In April, the Museum of the City of New York issued an open call for New York photographers and the wider public to share images of the Covid-19 pandemic and the Black Lives Matter protests through their lens. Images in the culminating exhibition New York Responds, which has been installed in the museum’s terrace and balustrade per ongoing lockdown restrictions in New York, chronicle the early and bleak days of the pandemic—with photographs like Untitled, July 10, 2020 by Gene Gutenberg showing an ominously empty China Town—and also the fervour that erupted in streets and parks across the city following the police murders of George Floyd, Breonna Taylor and other black Americans. The open-air exhibition will open as larger, in-person show when the museum reopens. In the meantime, submissions are still open, and the museum is also accepting objects and ephemera that will be included in the forthcoming show or could be added to its permanent collection.
The group show Eigenheim (until 13 September) at Soft Opening—the first in the gallery’s new and expanded Bethnal Green space—brings together 12 artists who reflect on the German word for “privately owned home”, a concept whose meaning has undoubtedly shifted for many after four months collectively trapped inside. Carlos Reyes’s take on “eigenheim” sees bright red eggs placed inside two stacks of translucent egg boxes, which form two tiny towers whose inhabitants are simultaneously totally insulated and exposed. The effects of extended isolation on our mental states are also examined in a 2020 series of six eerie egg-on-tempera dreamscapes by Stephen Polatch—in which anthropomorphic bell-chiming birds stroll on beaches in front of swirling starry backdrops. Theodora Allen’s painting Monument, No. 1 (2018) shows psychotropic plants that form an inviting portal to the viewer, promising both hedonistic escape and confrontation with the deepest, darkest recesses of our mind—apt for a world now brought to its knees by unexpected natural forces.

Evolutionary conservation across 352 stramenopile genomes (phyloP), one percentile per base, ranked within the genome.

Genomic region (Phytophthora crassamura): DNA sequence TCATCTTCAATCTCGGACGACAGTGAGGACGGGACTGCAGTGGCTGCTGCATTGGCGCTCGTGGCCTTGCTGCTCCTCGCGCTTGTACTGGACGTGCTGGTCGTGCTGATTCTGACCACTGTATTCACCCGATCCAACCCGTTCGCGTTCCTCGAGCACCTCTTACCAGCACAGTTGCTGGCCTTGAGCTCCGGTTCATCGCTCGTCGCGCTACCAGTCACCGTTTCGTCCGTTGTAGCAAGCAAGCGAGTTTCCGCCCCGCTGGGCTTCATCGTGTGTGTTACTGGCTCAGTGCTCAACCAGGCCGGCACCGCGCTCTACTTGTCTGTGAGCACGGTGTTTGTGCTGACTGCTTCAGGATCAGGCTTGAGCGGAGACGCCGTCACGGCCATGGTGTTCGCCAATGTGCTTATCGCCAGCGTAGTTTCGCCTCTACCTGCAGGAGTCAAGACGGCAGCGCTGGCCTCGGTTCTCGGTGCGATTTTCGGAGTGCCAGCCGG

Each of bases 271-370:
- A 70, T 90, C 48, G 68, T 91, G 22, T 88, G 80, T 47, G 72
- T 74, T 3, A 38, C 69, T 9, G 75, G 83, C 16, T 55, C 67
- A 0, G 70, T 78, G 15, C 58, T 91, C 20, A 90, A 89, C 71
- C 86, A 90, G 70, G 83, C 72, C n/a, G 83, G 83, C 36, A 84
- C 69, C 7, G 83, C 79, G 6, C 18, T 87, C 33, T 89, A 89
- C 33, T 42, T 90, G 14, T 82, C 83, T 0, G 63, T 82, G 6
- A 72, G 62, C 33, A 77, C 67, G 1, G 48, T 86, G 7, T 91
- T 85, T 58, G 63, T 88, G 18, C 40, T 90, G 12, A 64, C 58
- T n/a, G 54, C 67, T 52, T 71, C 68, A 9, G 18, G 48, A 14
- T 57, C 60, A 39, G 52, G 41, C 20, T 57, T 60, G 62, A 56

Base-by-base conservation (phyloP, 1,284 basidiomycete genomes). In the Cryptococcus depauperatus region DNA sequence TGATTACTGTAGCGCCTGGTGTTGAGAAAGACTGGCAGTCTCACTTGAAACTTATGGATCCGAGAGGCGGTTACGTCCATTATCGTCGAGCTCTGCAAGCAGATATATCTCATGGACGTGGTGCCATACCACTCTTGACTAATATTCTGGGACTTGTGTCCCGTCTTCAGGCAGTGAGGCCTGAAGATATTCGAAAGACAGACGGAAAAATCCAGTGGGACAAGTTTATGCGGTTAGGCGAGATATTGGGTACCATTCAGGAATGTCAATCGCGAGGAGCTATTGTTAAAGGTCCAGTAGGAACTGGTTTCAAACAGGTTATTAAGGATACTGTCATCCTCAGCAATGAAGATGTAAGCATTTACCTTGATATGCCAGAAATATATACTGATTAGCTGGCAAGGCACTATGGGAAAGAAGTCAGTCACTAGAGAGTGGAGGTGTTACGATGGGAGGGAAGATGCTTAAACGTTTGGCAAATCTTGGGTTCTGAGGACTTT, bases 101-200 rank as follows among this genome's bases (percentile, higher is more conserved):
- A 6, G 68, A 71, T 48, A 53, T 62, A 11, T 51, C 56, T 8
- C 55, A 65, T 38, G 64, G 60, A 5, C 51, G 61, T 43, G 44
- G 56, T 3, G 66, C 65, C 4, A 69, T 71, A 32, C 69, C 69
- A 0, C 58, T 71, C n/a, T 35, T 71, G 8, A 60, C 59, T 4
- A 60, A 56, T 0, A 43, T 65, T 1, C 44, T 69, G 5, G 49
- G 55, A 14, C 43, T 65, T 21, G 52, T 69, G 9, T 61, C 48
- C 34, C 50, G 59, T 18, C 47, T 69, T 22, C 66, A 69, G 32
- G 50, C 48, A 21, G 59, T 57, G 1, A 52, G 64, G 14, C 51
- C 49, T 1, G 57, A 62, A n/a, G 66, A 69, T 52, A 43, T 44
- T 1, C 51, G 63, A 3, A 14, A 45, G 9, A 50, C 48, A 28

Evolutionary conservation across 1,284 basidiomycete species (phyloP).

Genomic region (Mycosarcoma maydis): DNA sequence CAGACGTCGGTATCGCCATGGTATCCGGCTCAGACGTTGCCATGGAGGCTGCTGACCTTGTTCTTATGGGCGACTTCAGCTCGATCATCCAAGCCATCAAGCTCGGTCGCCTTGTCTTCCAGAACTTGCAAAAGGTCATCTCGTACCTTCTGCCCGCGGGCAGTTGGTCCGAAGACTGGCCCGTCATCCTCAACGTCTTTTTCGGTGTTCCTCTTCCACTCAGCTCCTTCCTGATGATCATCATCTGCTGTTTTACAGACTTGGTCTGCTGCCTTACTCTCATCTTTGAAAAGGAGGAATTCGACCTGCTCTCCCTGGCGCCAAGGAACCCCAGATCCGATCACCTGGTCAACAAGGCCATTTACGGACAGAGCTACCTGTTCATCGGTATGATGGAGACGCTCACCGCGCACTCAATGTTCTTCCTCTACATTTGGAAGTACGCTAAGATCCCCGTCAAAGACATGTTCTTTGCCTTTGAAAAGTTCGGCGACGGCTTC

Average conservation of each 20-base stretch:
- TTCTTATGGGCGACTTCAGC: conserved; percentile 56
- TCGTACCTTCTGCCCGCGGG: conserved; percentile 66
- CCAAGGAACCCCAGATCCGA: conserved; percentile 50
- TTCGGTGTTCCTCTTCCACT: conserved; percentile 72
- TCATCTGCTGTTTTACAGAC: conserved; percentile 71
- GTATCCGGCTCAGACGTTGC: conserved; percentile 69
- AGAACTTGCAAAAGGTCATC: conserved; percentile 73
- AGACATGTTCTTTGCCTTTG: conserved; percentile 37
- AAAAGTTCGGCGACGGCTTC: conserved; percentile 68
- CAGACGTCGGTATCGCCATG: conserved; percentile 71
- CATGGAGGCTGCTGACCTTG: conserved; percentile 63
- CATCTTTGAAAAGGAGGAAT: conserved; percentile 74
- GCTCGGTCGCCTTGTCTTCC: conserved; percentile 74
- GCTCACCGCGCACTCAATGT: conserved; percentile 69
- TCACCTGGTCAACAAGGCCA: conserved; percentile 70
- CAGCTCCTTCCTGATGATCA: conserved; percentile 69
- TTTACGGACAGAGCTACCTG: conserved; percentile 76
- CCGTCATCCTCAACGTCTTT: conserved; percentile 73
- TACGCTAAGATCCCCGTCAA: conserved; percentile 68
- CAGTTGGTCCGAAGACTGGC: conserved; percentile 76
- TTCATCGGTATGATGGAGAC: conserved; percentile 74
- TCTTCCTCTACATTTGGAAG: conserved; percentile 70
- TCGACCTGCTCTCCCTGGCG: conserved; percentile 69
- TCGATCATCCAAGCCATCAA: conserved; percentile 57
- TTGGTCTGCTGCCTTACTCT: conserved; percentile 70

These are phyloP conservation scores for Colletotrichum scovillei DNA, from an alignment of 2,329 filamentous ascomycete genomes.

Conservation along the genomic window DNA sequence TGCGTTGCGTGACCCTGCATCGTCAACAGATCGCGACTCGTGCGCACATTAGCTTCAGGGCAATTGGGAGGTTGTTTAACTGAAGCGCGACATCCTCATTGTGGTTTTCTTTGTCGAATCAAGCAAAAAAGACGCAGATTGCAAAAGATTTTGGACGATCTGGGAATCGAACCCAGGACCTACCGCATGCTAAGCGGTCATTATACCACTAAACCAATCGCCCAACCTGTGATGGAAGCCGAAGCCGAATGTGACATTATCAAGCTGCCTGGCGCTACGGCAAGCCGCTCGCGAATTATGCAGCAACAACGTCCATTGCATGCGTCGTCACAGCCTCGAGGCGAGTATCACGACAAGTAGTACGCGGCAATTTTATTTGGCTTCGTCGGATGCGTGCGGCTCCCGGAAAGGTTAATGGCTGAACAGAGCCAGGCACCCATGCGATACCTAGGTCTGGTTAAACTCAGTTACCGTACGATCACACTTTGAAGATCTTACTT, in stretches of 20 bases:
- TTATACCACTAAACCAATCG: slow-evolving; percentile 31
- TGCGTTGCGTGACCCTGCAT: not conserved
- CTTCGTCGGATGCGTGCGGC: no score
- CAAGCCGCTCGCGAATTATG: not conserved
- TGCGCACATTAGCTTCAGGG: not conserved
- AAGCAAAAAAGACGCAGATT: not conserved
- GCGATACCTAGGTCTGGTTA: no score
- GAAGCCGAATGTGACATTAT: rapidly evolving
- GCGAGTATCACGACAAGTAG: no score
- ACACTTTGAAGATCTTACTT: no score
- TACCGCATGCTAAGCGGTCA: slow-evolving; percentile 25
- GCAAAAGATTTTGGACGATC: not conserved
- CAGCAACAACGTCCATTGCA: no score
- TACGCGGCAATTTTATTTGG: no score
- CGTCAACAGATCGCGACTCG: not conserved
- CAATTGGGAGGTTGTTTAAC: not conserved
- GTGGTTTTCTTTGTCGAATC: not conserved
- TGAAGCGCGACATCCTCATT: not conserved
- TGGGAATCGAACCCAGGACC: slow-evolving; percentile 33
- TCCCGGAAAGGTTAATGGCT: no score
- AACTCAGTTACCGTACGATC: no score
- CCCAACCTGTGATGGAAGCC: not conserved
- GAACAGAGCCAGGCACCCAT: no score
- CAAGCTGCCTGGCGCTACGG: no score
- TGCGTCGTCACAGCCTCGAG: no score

The Whitney Museum of American Art will present its annual Independent Study Program exhibition online. The show, After La Vida Nueva (until 31 August), explores “constructions of self and nation” and draws on “histories of feminist, queer and Third World liberation movements”, according to the museum, taking its title from a work by the Chilean activist artist and poet Raúl Zurita referring to the 1973 US-led military coup against the elected government of Salvador Allende that led to subsequent dictatorship in Chile. Within this thematic framework, the exhibition also addresses activism and community-building amid the global health crisis. The Whitney’s one-year study programme, which was founded in the late 1960s, has helped propel the careers of curators, critics and artists like Félix González-Torres and Jenny Holzer. This year’s virtual event kicks off on 7 August with a walk-through introduced by Sadia Shirazi, the museum’s instructor for curatorial studies, followed by an opening reception and Q&A with participating artists.